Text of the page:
I always have very mixed feelings when I realize I’m going to have to buy a new primary computer. I love technology and I love computers. I love gadgets and widgets and cameras and lenses and software. From the first day I put my fingers on a computer keyboard, I knew I’d found my place in the new order. Computers felt like “home” from the first day.

New computer

However, getting a new primary computer that will be your everything computer is a big deal.

I’m not talking about a tablet. Or a Kindle. Or an old computer you want to keep because it contains software you can’t buy anymore and which you like better than “new improved” versions.

No, in this case, I’m talking about the one item of equipment that you use all the time for years on end. It’s the constant use computer. The machine on which you blog. Take care of your daily business. Banking, shopping, email, photography. It’s where you process pictures. Where you have software and filters. It’s where you write. Design books. It is important.


Getting a new computer up to speed, configured the way you want it has always been a process that takes anywhere from a few hours to several months of tweaking. In this case, it also involved getting used to a new operating system — Windows 10 Pro up from Windows 7 Pro.


This computer worked absolutely perfectly from the day I got it. There was no start-up time, except the time it took me to figure out where the new stuff was on this computer that was somewhere else on my earlier computers. If I didn’t feel I need to know what’s going on inside, I need not have bothered to find out anything. I’m still finding out things, though more now than before since that BIOS download the other day, but that’s a different issue.


The C-port “Thunderbolt” replacements for the USB drives are not very sturdy. They work, but they are fragile. I’m sure they will be improved with time, but as of today’s writing, they should have included more USB ports. I have added hubs, but the lack of a CD drive for a camera card is a real pain in my butt. They should put it back.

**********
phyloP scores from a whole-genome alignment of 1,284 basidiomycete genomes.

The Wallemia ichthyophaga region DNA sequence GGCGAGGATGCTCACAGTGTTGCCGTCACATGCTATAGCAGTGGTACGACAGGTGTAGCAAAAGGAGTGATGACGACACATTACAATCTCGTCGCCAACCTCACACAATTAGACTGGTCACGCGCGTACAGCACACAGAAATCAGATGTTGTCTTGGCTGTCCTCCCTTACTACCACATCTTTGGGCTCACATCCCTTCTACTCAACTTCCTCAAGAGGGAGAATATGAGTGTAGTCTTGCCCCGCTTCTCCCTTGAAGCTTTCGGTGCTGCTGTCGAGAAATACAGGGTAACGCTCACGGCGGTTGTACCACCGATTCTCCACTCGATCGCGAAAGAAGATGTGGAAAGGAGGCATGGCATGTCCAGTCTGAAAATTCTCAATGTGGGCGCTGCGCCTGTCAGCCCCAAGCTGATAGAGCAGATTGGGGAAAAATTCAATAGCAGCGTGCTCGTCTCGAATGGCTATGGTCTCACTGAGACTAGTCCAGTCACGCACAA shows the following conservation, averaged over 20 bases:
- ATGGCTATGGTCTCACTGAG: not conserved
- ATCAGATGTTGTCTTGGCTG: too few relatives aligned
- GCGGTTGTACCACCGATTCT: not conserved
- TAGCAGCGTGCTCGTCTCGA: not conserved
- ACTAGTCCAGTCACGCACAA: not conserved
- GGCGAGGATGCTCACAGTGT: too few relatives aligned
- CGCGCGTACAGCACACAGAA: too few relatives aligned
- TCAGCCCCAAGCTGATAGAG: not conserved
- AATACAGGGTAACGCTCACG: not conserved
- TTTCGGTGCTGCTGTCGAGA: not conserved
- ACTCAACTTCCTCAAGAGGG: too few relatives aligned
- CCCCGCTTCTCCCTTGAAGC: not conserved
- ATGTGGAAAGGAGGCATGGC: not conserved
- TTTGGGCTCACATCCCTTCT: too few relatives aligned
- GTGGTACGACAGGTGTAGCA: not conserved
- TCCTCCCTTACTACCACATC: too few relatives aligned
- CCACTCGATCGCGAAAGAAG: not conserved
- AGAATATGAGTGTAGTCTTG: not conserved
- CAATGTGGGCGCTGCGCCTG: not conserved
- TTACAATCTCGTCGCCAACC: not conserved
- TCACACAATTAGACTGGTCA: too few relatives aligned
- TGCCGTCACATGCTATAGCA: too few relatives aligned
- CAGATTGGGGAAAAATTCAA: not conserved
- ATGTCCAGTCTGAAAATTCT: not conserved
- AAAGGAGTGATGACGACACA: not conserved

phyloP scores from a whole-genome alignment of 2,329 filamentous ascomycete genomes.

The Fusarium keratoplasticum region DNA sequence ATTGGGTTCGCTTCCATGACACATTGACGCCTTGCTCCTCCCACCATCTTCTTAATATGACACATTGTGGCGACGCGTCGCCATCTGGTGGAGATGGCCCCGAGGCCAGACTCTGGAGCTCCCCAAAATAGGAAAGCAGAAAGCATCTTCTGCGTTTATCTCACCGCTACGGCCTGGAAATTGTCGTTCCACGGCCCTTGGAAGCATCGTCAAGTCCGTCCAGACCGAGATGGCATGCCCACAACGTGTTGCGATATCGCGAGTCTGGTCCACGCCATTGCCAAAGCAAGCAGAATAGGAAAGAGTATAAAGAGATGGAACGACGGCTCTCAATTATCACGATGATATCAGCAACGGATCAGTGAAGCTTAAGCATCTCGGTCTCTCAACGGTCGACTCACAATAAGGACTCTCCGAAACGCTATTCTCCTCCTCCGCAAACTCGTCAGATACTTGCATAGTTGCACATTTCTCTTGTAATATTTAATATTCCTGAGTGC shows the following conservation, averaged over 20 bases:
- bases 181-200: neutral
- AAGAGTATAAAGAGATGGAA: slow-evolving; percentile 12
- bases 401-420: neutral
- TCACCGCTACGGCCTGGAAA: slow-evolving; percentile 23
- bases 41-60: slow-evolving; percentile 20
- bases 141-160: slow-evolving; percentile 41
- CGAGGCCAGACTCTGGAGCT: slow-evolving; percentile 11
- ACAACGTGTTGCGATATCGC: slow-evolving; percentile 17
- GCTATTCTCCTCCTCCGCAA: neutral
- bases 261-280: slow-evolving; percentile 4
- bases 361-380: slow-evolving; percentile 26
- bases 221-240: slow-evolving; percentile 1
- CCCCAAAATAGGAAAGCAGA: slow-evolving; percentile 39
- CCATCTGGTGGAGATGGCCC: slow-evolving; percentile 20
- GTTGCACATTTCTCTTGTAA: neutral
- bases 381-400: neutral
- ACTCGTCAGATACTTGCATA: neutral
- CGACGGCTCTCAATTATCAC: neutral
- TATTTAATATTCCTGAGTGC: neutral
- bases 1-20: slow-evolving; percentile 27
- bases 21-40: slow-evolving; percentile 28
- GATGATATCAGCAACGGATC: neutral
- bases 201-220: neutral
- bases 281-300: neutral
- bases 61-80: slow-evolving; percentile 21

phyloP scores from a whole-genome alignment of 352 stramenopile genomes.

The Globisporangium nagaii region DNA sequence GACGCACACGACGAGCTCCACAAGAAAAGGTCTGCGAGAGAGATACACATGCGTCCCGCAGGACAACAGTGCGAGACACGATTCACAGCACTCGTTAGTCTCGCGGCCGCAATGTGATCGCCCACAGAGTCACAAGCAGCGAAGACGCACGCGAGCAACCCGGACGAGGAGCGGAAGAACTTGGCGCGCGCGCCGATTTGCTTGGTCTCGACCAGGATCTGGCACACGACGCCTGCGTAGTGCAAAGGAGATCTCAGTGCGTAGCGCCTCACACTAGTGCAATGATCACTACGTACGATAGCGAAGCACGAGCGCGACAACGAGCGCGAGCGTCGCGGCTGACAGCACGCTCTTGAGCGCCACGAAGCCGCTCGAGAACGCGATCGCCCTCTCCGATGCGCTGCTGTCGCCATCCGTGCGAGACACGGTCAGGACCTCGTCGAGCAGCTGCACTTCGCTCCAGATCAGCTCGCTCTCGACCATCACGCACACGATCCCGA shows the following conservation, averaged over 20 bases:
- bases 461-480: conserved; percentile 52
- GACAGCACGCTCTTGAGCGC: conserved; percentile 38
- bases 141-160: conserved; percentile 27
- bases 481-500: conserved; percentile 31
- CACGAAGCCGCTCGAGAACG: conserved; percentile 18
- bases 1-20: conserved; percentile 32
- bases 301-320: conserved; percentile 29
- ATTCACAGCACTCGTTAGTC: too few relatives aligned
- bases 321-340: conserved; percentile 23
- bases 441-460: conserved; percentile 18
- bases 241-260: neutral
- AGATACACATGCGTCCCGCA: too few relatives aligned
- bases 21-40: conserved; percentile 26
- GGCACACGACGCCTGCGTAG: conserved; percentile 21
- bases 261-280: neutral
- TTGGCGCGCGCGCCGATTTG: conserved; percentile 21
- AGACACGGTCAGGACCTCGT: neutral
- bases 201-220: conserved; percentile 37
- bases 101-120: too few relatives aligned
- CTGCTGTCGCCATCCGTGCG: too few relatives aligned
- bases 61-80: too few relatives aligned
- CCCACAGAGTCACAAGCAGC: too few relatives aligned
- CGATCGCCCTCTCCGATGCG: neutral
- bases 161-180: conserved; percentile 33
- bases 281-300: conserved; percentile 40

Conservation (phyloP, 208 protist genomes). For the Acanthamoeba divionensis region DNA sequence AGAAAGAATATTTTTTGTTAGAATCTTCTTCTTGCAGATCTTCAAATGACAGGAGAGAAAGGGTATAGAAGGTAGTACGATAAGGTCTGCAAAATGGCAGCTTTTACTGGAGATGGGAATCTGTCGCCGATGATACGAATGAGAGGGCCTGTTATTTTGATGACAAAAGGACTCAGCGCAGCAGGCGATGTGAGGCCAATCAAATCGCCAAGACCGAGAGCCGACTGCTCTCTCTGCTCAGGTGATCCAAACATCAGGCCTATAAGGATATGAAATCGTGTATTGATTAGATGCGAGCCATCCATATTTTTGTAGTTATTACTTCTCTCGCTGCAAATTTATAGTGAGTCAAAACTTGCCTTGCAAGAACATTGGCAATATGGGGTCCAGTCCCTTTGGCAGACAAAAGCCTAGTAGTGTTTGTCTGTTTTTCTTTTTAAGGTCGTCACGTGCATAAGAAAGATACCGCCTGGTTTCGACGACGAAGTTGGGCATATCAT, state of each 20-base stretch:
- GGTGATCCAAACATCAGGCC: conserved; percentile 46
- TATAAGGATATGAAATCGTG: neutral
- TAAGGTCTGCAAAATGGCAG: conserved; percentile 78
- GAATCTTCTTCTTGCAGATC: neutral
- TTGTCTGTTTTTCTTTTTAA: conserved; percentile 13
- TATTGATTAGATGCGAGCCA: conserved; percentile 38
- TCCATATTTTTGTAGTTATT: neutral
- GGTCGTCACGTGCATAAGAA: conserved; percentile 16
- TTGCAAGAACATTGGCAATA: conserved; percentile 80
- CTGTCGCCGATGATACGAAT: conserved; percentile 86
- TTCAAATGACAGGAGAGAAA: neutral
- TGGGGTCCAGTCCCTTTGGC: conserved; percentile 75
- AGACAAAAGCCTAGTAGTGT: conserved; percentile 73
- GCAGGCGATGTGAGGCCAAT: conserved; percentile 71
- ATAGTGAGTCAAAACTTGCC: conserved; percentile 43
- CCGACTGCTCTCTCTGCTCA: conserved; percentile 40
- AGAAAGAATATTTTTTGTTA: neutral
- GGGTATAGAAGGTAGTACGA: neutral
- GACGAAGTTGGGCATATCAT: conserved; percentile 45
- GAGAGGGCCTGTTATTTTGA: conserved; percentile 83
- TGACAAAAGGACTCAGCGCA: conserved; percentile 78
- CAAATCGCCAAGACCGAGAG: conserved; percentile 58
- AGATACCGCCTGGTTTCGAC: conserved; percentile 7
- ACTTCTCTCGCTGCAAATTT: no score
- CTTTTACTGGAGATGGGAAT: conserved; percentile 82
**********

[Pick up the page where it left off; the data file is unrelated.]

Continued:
It won’t help me much. However, for future computers … put the CD drive back. Add at least two or three more USB ports. There are a lot of items that only work properly in a USB port. Eventually, maybe everything will love these new ports, but they don’t love them today. My external hard drives and my DVD/CD drive won’t work in the C port … and of course, I also need something for the CD flash card too. In theory, you can use a hub, then put stuff them through the C port, but that’s really stupid. Too many hubs, too much stuff. I’m sure I am not the only one complaining about this.


Why did I stay with Windows rather than getting a Mac? Because I actually prefer Windows. It’s a structured, work-oriented system. Its design and the way I think work well together. I have owned Macs and used them, but in the end, I’m much more comfortable on Windows. I’m task oriented. The Mac with its “do your own thing” unstructured style doesn’t mesh well with my style. Of course, there’s also the software I own that runs on Windows, but won’t run on a Mac.

I am not a hardware kind of gal. You won’t find me rewiring anything or prying open the case to get at the innards. Software? No problem.

Hardware? Call the guy with the toolkit. The second-hand market it good for people who aren’t afraid of getting down and dirty with the guts of the hardware, but I’m not one of them … so new was the way to go for me. Windows PC. High end. New.


My previous Alienware laptop was very satisfactory, but technology has been whipping along at light speed for the past few years. The computer was more than two operating systems behind. I was not interested in overlaying a new operating system on the old one. I tried that and failed. Badly. It was also getting difficult to run new software on the older system. It ran, but not run well. Frustrating and annoying, but the development world is not interested in my opinion.